Celebrating 100 Years
Storrs Olson: Renowned Avian Paleontologist
Storrs Olson, today Curator Emeritus in the Division of Birds, enjoyed a childhood fascination with fishes. The son of an oceanographer and the grandson of a well-known conservationist, he grew up in Tallahassee, Florida, and began collecting at an early age. At the age of twelve, however, he participated in a Christmas bird count and found his life-long passion.
He received his B.A. and M.A. from Florida State University. Early fieldwork in Panama brought him to the attention of Alexander Wetmore, who was then working on his monumental opus, The Birds of Panama. Olson later in his career was to assist in completing the final two volumes of Wetmore’s work, the last of which contains a gazetteer and a detailed bibliography of Panamanian ornithology.
After a summer job at the National Museum of Natural History (NMNH) inventorying the skeleton collection in the Division of Fishes, Olson worked at the newly established Chesapeake Bay Center for Environmental Studies, a field station for the Museum located at Edgewater, Maryland, where the Smithsonian Environmental Research Center is today. He began further graduate studies at Johns Hopkins, and in 1970-71 undertook fieldwork on the remote islands of Ascension and Saint Helena. There he made major discoveries of fossil birds, such as the Giant Hoopoe and the Saint Helena Crake. He wrote his dissertation on the evolution of the rails (Rallidae, a large family of small to medium-sized ground-living birds) of the South Atlantic islands.
He became a curator in the Division of Birds in 1975. A year later he began his collaboration with fellow ornithologist, Helen James, conducting major field research on fossil birds in Hawai’i. They found and described the remains of forty extinct species of Hawaiian birds that were new to science. As his Washington Biologists Field Club biography states, “Their joint exposition of the diversity of the pre-human avifauna of the archipelago has been one of the milestones of systematic ornithology in the past century.” (Listen to the podcast at right to hear more about Olson and James' work.) In 1979, a previously unknown fossil group of giant, flightless penguin-like birds discovered and described by Olson and Yoshikazu Hasegawa, a colleague from Tokyo’s National Science Museum, was featured on the cover of Science magazine.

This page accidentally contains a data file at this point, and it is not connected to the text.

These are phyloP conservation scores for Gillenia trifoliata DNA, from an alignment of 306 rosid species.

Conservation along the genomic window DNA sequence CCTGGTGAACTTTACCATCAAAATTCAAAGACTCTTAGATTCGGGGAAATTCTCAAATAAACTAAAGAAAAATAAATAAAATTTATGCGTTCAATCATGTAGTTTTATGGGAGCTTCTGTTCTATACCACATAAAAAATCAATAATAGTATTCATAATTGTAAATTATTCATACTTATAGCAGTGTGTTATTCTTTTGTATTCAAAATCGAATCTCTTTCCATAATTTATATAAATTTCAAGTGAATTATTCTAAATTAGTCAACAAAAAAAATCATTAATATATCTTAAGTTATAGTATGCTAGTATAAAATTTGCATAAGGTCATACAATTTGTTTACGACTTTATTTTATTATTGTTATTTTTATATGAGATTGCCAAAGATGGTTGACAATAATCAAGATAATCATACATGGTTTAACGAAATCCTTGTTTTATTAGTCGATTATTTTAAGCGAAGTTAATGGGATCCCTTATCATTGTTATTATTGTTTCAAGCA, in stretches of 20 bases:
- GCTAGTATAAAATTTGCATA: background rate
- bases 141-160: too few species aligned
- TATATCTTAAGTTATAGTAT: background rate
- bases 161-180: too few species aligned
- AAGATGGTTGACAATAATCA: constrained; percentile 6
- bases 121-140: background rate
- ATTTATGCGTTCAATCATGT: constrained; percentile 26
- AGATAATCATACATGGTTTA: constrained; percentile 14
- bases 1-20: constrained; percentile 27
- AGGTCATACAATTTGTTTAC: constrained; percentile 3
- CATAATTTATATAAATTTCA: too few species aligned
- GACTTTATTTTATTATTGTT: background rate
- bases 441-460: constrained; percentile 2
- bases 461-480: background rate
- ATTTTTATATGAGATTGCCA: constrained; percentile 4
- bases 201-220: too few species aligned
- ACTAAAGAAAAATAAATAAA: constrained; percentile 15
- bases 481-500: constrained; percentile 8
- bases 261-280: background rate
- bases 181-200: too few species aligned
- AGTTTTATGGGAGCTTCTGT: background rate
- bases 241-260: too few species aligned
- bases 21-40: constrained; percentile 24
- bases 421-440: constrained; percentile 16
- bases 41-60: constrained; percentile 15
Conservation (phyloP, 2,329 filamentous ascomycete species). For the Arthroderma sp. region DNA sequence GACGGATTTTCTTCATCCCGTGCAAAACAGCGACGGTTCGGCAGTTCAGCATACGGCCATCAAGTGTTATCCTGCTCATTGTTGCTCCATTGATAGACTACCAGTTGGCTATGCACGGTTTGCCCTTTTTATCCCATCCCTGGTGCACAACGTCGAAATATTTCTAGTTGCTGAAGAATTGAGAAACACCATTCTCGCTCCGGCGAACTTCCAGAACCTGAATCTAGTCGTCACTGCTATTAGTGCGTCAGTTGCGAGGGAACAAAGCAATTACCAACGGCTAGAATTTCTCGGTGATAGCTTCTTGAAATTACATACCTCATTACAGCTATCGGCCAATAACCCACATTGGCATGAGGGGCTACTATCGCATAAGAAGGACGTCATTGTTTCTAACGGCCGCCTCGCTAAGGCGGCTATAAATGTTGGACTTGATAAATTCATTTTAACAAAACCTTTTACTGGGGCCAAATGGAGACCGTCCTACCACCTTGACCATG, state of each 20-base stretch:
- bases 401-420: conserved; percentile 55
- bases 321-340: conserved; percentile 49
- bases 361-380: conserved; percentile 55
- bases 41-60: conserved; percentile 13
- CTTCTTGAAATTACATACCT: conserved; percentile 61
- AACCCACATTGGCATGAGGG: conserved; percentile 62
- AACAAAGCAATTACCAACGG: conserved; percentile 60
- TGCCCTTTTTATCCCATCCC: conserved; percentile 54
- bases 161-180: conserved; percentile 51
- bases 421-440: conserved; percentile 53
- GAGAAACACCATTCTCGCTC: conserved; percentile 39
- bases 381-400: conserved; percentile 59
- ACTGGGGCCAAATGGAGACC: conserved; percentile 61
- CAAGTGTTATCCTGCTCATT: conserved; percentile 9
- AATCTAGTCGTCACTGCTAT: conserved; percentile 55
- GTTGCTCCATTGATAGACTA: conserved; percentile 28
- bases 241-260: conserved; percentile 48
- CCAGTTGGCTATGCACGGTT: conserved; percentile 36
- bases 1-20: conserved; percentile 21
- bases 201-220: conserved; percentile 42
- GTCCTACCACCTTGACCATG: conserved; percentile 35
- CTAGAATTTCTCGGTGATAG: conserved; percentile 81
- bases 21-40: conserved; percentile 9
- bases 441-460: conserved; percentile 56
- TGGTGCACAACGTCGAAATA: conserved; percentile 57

In 1999 he penned an open letter to National Geographic, condemning an article about a new “missing link” in the dinosaur-to-bird transition and the problem generally of publishing new identifications in non-peer-reviewed journals. A subsequent investigation revealed that the fossil specimen in question, “Archaeoraptor,” which had been illegally exported from China, was actually a composite one. The controversy also drew attention to the illegal trade of fossils in China.
Over the course of his career, Olson has conducted field research in countries all over the world. A prolific investigator, he has published more than 400 papers, beginning with his first publication at age seventeen. Olson has also had a number of prehistoric bird species named after him, including Nycticorax olsoni, Himantopus olsoni, Puffinus olsoni, Primobuco olsoni, Gallirallus storrsolsoni, and Quercypodargus olsoni, as well as a living species of crab Cataleptodius olsoni and a genus and species of marine fish Storria olsoni.
See the list of Storrs Olson’s publications.
In 2006, Olson donated his extensive library on bryophytes (mosses, liverworts, and hornworts), which he has maintained an interest in since his college days, to the University of Connecticut. The Storrs L. Olson Bryological Library opened in 2008.
Search the Smithsonian collections for specimens and artifacts connected to Storrs Olson.
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